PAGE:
Northport High School’s science rooms saw a major overhaul this past summer, with the intent of providing students with a more “hands-on science experience,” says Science Department Head Mr. David Storch. A total of 10 different science rooms in the lower S-wing (6 chemistry rooms, 2 physics rooms, and 2 biology rooms) were given the renovative treatment, being updated with a plethora of new equipment and features. Physics rooms now feature desks with built-in electrical outlets and inserts that facilitate the configuration of laboratory equipment, allowing students to work while still paying attention to the lesson being taught. Also present along the the edges of the physics rooms are large, wall-sized “ideation boards-” wipe-off boards designed to allow students to flesh out concepts and ideas using a visual medium. Students will also notice the odd, wedge-like shape of the desks in their chemistry rooms, which are designed to fit together in groups of up to six to encourage students to work with one another on various activities. “[One of] our primary efforts was to increase classroom space,” says Mr. Storch, who emphasized the importance of the increase in size that many of the rooms got during the renovations. This size increase will allow more space for students to work, experiment, and utilize the vast array of resources available to them as a part of their science experience. In addition to the changes that were made to the already-existing rooms, several new rooms were constructed in the science wing, including a marine biology research room, a medical anatomy and physiology annex, and a multi-media center for technology based education. “Many of these annexes were once storage space,” says Mr. Storch. Now they’re actively accessible to students.”
The marine biology annex features several aquarium tanks for students to raise and study marine life for their own research, and the medical annex is even set to include a virtual reality system that can simulate biological dissection of cadavers. “The multi-media center is meant to be a flexible space for students and teachers to collaborate with technology,” says Mr. Storch, who envisions the location as a place for students to learn and study using a variety of digital mediums.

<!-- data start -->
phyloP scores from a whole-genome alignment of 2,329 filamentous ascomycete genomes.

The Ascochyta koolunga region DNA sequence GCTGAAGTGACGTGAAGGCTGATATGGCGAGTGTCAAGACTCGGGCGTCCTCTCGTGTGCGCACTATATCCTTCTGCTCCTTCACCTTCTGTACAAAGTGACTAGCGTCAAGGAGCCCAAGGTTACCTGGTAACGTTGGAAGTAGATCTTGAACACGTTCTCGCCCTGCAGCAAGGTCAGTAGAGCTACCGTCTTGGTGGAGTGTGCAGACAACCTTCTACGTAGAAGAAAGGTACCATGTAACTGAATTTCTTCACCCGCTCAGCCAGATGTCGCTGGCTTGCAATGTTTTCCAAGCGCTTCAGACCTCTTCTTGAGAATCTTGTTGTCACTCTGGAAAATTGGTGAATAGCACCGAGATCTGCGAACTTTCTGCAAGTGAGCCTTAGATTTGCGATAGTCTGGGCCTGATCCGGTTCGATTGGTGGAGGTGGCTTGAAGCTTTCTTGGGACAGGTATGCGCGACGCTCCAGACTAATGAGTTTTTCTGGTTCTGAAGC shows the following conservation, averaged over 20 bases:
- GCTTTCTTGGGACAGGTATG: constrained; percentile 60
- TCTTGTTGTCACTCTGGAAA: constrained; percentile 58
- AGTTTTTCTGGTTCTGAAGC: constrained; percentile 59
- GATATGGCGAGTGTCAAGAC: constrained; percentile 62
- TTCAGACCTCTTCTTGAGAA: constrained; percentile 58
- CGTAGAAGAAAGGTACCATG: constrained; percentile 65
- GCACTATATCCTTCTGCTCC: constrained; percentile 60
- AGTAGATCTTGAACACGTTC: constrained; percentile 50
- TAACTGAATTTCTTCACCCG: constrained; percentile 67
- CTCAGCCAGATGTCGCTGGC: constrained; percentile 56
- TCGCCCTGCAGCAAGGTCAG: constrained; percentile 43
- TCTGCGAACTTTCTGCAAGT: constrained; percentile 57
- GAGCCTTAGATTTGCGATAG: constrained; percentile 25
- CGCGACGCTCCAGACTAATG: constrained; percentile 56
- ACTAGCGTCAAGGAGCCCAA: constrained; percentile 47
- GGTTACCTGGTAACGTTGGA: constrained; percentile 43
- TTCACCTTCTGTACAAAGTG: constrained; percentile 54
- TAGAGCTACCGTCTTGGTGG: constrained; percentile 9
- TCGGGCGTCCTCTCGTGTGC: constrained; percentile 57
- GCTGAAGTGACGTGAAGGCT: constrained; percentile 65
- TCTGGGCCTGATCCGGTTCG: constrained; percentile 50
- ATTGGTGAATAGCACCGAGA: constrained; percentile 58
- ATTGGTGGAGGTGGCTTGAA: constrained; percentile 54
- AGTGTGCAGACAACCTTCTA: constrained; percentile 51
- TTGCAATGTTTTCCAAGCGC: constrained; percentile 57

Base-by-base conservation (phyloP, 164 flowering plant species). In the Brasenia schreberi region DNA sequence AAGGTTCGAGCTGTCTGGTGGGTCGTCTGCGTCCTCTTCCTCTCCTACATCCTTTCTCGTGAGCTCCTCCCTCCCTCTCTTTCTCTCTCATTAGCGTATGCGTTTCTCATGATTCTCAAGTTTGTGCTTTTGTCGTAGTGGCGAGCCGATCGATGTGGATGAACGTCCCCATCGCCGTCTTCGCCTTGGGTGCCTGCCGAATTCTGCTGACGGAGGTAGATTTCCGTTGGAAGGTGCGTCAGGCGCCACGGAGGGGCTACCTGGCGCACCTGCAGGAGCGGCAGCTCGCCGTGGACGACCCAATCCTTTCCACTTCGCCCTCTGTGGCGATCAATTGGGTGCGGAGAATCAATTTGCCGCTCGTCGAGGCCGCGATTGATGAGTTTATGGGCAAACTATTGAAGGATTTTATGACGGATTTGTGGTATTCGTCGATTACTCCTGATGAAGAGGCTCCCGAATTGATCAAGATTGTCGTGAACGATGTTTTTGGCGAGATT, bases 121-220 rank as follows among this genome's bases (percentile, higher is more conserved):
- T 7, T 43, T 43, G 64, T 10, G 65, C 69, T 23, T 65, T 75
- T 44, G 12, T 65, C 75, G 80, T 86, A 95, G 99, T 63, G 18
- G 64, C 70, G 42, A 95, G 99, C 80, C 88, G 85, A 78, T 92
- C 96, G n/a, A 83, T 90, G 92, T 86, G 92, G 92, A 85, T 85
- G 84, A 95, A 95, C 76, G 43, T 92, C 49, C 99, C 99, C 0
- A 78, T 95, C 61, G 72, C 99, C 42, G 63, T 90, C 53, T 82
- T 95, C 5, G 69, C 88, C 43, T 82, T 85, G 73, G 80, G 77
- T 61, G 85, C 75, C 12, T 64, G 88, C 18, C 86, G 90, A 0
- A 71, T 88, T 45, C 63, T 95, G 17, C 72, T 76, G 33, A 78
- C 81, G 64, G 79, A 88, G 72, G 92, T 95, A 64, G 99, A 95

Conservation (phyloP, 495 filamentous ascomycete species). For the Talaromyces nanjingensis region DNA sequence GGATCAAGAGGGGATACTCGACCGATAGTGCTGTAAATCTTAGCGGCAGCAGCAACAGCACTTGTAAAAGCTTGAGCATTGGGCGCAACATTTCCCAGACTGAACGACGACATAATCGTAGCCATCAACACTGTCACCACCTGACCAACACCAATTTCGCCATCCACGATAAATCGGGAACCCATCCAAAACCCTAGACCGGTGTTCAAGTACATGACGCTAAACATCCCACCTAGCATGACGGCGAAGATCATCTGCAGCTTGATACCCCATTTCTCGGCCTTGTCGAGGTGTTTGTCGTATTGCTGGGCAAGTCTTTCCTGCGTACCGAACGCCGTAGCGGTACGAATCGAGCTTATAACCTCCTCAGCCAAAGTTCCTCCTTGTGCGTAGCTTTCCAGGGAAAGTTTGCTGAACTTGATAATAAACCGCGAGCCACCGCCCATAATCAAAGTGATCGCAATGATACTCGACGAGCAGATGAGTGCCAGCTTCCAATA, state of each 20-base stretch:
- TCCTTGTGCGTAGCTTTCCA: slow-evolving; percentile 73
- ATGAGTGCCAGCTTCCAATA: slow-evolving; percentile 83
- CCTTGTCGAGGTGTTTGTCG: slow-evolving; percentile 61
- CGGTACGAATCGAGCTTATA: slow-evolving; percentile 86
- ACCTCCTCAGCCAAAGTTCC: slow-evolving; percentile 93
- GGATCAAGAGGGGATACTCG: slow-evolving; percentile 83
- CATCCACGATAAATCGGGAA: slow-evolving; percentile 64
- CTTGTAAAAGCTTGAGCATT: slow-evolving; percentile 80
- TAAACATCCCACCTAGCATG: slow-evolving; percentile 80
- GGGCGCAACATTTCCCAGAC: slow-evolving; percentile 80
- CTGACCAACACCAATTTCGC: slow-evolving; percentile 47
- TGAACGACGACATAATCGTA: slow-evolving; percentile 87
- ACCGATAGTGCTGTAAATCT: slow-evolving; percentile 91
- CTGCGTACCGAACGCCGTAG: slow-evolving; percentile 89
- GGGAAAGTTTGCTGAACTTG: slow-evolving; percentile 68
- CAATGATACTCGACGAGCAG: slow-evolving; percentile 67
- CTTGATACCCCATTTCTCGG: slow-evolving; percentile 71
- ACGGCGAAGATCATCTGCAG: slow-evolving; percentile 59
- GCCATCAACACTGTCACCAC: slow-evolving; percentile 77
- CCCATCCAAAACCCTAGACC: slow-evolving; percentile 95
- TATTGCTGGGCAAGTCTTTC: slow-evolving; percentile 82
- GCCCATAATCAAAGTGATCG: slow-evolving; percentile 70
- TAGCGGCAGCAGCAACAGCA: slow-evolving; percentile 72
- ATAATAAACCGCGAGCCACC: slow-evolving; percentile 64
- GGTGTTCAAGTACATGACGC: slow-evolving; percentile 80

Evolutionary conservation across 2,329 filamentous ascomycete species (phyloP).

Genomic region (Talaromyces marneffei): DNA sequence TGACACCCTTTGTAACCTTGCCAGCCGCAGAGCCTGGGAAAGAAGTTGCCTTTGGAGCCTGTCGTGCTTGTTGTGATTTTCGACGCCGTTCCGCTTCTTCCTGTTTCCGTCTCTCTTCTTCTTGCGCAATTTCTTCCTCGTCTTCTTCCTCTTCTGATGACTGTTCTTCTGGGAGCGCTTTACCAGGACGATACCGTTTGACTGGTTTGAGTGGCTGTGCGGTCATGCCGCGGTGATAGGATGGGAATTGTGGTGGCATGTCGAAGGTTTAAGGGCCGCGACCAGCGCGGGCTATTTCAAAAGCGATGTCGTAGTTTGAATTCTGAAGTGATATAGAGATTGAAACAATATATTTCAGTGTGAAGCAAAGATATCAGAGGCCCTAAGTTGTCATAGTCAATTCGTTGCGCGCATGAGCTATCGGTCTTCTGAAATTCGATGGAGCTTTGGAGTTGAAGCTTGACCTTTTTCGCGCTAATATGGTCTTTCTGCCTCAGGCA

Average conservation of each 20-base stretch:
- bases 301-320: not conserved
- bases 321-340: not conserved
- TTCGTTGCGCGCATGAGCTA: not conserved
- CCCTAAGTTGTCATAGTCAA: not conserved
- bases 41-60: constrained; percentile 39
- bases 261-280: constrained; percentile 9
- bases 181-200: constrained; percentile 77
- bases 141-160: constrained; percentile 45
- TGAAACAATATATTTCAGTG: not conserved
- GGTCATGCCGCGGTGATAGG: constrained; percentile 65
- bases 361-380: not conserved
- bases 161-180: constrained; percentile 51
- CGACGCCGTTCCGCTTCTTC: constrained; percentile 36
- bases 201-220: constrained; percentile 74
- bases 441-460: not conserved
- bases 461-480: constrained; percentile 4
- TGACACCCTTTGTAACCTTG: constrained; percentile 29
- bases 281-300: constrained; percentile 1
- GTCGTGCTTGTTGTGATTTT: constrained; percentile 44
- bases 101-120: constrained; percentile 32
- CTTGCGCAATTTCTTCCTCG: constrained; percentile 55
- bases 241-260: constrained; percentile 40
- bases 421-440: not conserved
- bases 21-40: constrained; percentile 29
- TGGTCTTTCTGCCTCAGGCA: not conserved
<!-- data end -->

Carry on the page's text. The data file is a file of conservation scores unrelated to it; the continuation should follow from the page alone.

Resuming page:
The classroom environment itself was not the only aspect focused on by the renovation project however, as even the chemical waste management systems used to dispose of leftover chemicals and unwanted byproducts from the labs was given a modern update. Chemistry rooms are now each equipped with one sink designed specifically for the purpose of getting rid of chemical waste, and all disposed substances will then be stored safely in a large tank buried deep underground until they can be emptied out by a waste management crew. The entire management system will be “rigorously monitored,” says Mr. Storch, to ensure the safe and organized containment of these substances.
“Perhaps the hallmark of this renovation is the greenhouse,” says Mr. Storch, “which will be a botanical center for the entire district.” This greenhouse, which is set to open some time in late 2018/early 2019, will allow students from all grades and across the school district access to a revolutionary hub of natural sciences. Some initial plant growth will be done in the spring to kick off Northport’s foray into the realm of botany. For more information about the greenhouse project, check out our in-depth coverage of it here
A great deal of thought and effort was put into ensuring that this renovation enriched students’ educational and laboratory experiences. “There’s always room for more,” commented Mr. Storch, “but for a renovation of such a specialized environment, the Northport East-Northport School District achieved a great deal.